If there’s a central theme of Eating the Dinosaur, it’s this: public opinion is a motherfucker. Once people decide who you are, what you are, what your brand represents, it’s almost impossible to get out from under your assigned narrative. (Unless of course you can write yourself a second-act redemption, à la Drew Barrymore or Robert Downey, Jr.) And as we’ve seen from the tragic examples of David Koresh and Kurt Cobain, defying your public image can actually be deadly.
As much as we deride the idea of “branding” and being “brand-conscious,” our relationship with our culture is symbolically mediated via branding to an extent most people — or at least people who like to think of themselves as objective judges of things and/or people — would hate to admit.
The classic example, of course, is wine. Every so often there’s a story about how the “so-called wine experts” can’t actually tell the difference, in blind tastings, between red and white wine, or cheap wine from the expensive stuff. 1 These stories reveal that the experience of wine is primarily subjective and symbol-driven. “Red wine” and “white wine” each represent an array of qualities and associations that may or may not have anything to do with the actual liquid sitting in front of you. A wine presented to you as a Bordeaux will prime your expectations in a different way from one billed as Australian. 2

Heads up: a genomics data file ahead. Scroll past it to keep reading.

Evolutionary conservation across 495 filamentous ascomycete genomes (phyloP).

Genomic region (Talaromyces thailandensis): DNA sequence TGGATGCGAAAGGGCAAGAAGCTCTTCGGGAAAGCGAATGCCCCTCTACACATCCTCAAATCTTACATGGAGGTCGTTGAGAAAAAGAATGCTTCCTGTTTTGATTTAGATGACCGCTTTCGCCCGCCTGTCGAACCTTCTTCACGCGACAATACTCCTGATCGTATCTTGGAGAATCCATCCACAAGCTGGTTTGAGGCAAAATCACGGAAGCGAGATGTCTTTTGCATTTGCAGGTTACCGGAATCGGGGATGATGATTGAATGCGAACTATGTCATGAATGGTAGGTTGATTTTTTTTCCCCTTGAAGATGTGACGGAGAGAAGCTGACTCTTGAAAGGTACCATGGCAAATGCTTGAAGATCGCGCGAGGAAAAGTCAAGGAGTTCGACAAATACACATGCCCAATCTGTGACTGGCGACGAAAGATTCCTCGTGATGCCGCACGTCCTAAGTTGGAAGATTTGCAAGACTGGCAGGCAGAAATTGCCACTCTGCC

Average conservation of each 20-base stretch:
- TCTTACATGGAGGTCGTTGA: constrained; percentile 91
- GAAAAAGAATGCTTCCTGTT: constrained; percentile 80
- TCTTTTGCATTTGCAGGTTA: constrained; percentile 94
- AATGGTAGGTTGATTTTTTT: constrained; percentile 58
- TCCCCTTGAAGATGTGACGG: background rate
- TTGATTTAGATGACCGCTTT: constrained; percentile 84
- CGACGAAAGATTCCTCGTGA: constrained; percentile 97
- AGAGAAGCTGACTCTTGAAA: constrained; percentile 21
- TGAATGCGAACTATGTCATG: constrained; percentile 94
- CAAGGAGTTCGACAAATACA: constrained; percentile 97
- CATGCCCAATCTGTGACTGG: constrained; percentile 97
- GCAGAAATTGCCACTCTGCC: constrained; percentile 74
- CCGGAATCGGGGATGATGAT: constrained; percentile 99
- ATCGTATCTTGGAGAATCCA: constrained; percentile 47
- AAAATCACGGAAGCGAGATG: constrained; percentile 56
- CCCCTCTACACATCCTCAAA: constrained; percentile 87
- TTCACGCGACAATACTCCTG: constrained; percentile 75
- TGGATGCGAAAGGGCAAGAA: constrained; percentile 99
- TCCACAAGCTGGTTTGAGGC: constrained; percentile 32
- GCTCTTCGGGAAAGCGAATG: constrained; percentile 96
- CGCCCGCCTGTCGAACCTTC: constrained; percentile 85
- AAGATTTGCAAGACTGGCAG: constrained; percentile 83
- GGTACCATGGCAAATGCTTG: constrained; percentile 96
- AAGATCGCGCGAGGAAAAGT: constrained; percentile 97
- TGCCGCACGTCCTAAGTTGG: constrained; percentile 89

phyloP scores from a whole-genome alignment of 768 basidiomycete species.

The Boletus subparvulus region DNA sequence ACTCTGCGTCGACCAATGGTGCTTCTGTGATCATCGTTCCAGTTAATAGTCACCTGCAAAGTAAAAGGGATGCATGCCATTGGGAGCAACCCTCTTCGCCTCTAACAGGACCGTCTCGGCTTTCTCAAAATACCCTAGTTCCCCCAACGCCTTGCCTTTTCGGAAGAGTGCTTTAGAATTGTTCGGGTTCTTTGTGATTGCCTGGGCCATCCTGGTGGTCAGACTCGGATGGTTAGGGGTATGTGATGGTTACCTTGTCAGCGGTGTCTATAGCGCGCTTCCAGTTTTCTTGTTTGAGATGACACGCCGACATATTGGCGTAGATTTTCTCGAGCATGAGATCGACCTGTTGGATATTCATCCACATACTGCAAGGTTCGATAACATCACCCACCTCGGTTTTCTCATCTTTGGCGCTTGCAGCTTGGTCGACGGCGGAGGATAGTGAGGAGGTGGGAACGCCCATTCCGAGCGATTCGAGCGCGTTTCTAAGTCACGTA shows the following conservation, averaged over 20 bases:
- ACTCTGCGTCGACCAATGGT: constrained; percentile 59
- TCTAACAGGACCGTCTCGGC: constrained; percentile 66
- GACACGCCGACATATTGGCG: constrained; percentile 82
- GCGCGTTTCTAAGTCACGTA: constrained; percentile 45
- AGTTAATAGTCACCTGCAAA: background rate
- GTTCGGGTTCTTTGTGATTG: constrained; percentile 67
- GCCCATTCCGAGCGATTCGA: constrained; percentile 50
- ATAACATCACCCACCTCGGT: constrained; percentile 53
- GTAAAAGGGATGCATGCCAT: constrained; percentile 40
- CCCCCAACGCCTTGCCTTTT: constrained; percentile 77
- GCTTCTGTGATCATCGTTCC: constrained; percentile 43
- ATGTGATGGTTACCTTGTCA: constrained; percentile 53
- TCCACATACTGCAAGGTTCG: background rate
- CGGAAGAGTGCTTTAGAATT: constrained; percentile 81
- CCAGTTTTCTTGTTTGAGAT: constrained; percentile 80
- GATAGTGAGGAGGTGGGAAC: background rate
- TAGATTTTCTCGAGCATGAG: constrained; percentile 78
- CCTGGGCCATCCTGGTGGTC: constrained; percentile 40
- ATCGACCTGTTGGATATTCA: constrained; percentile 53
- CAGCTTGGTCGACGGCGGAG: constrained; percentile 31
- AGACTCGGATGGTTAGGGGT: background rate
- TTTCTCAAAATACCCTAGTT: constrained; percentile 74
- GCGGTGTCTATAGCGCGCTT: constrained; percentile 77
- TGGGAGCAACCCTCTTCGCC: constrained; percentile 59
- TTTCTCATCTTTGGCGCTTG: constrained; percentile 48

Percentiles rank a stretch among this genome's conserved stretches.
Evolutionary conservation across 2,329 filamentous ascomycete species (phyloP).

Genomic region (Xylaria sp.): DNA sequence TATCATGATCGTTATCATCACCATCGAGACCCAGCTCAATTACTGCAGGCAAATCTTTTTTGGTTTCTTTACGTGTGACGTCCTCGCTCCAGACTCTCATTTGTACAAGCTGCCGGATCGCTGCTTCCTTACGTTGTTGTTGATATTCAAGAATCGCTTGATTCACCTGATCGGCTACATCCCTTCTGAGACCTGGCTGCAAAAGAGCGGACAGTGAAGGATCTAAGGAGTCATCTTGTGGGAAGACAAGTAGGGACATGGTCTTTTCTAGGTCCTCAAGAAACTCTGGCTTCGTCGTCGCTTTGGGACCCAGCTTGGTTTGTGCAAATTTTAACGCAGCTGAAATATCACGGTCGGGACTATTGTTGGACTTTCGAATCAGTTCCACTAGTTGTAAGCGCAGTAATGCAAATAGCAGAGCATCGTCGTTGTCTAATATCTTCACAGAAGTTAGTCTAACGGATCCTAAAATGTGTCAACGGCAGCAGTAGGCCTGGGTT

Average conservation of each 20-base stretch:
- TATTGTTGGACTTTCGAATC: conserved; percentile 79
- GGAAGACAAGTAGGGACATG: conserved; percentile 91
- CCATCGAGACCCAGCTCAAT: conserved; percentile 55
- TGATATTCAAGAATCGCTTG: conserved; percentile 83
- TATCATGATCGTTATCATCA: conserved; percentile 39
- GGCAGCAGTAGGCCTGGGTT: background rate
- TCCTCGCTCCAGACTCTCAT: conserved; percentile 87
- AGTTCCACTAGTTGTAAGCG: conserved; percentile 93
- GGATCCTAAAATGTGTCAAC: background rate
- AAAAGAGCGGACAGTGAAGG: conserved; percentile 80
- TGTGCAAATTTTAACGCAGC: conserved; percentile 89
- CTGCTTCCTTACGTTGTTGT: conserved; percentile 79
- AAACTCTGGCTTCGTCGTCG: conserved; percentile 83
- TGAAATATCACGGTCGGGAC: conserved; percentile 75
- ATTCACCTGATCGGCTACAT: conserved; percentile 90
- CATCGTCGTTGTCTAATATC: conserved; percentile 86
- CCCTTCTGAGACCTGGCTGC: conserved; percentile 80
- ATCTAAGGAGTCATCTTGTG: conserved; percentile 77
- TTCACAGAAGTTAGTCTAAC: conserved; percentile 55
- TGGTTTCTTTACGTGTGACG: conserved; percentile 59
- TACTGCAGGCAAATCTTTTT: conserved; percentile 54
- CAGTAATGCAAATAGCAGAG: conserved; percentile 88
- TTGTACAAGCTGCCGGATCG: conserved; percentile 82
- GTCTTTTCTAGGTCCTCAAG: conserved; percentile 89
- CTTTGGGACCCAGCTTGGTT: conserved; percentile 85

I’ve always thought it would be interesting if music critics were required to evaluate new music without knowing the names of either the artists or the albums. At least a third of any given album review will consist of an appraisal of a band’s career to date. The last five R.E.M. albums, for example, could never be anything but uniformly mediocre, because drummer Bill Berry retired to become a hay farmer, thus crippling the band creatively. No review of any post-Berry R.E.M. album failed to view the album’s music through the “declining years of a once-great band” filter.
Any of those albums, presented as the premiere release of a shiny new band, might be praised as a “promising debut” (albeit one that was highly derivative of R.E.M.) Rock album reviews are never objective, because the sound is never (and possibly cannot be) judged strictly on its own merits. The music is never not measured according to the artist’s previous output and overall career arc, which, along with whatever narratives accrete onto their personal life, comprise that artist’s identity. 3
Ralph Sampson was the worst thing an athlete can be: Ralph Sampson was a bust. And though I know why that happened and I know why it’s true, I struggle with what that means. It seems to exemplify the saddest thing about sports and culture.
Let me state up front that I have minimal interest in any form of sports as a spectator activity. I can and have enjoyed attending sporting events in person, but, much like fishing, it’s not so much for the featured activity itself as for the accompanying food and alcoholic beverage. I feel that watching sports — and not only watching sports, but memorizing sports statistics, and tracking and discussing the histories and attributes of individual sports teams and athletes — is fundamentally a waste of time. (I say this in full recognition of the fact that most of the things I enjoy and spend time on would probably be considered a waste of time by most sports fans.)
This goes for football, baseball, basketball, hockey, and pretty much anything else you see discussed emphatically on TV in garish high-def by unhealthy-looking middle-aged men, to the strains of ostentatious music played on brass instruments or Top 40 country songs sung with exaggerated rural accents.